Are you on the house hunt with your eye on a foreclosed home that seems like a great deal you can’t let slip by? Find out what you need to know.
In the US, there is 1 foreclosure in every 2,814 homes. Sad news for the homeowner can be good news for you, though.
Do you know someone who bought a foreclosed home? Did they get a great deal? Does it have you wondering…”How does buying a foreclosure work? Is buying a pre-foreclosure a thing?”
If you are in the market for a new place and have your eye on a foreclosed home, find out what you need to know here.
Buying a Foreclosed Home
Popular HGTV shows make buying a foreclosure very tempting especially if you hope to sell it for a profit in the future.
Buying foreclosure homes doesn’t have to be complicated, but you should understand the process.
What Is a Foreclosed Home?
According to the dictionary, foreclosure is “the action of taking possession of a mortgaged property when the mortgagor fails to keep up their mortgage payments.”
Taking possession of the property can sometimes be a long, drawn-out legal process potentially taking years, depending on the state. In other cases, the lender can bypass the courts and gain possession in as little as a few months.
Once the lender, usually the bank, has possession of the home, it will go to auction. If it does not sell there, it becomes what’s known as a real estate owned (REO) property. It is then put up for sale by an REO real estate agent.
This is where a buyer like you will find the home. If you are interested in bidding on a foreclosed home at an auction, you’ll want to do your research on how that process works.
Get Pre-Approved for a Loan
This is good advice even when not buying a foreclosure, but is especially important here. There may be many interested buyers on this great-deal, foreclosed home.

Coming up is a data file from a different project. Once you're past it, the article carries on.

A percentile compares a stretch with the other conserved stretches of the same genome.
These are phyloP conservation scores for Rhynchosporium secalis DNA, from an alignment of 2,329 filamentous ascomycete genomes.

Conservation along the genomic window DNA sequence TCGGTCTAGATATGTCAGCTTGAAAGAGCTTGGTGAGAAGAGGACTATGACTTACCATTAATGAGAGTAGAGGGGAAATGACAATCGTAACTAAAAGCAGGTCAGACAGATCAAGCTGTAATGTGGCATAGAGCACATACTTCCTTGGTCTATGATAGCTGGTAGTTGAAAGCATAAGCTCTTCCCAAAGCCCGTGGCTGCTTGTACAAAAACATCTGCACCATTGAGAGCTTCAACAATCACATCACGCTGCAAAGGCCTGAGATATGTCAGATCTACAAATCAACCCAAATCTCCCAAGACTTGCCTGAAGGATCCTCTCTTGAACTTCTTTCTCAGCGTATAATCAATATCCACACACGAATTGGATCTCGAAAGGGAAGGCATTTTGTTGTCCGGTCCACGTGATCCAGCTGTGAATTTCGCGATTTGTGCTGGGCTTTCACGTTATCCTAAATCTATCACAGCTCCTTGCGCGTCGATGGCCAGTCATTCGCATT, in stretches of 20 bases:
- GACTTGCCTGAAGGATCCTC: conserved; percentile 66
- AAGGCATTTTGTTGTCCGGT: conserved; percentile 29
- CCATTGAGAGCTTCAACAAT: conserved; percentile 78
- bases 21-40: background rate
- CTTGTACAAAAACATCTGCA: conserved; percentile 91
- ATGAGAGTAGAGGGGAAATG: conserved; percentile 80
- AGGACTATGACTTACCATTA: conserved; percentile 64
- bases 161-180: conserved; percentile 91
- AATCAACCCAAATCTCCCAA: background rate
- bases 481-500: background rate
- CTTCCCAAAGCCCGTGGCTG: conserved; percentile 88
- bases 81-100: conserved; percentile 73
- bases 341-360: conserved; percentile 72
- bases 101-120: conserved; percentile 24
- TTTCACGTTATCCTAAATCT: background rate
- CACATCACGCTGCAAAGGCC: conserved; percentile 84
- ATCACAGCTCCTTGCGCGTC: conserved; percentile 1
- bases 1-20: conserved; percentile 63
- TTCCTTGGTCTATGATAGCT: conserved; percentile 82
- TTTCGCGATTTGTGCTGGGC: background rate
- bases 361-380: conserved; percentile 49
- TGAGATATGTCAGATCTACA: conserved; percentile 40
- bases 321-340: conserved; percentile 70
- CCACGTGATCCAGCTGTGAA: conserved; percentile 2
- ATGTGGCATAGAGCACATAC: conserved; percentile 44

You’ll be a step ahead if you are already preapproved for a loan. It will show that you have access to the required money and are a serious buyer.
Work with an REO Agent
Hire an REO agent from a company with years of experience dealing with foreclosed homes. Their expertise can save you not only money but time and frustration.
Don’t try to do this alone. What you might save in fees is not worth the aggravation. Once you gain experience, you might try going it alone in the future.
Bid on a Home, Have It Inspected, Resolve Liens
With a foreclosed home, you know that you’ll be inheriting some problems, but you should still arm yourself with the information to know the depth of the problems you will face.
If possible, you might want to have the home inspected before putting in an offer so that it’s easier to walk away if the issues are more than you bargained for.
You’ll also need to clear up any liens on the property before moving forward.
The Fun Part
Finalize the purchase just like buying any other home. Once the home is yours, you can begin the repairs and renovations necessary to move in.
Home Sweet Home
Now that you’ve learned about buying a foreclosed home, you can go into the buying process with some knowledge under your belt. Bookmark our site for other moving tips and design ideas.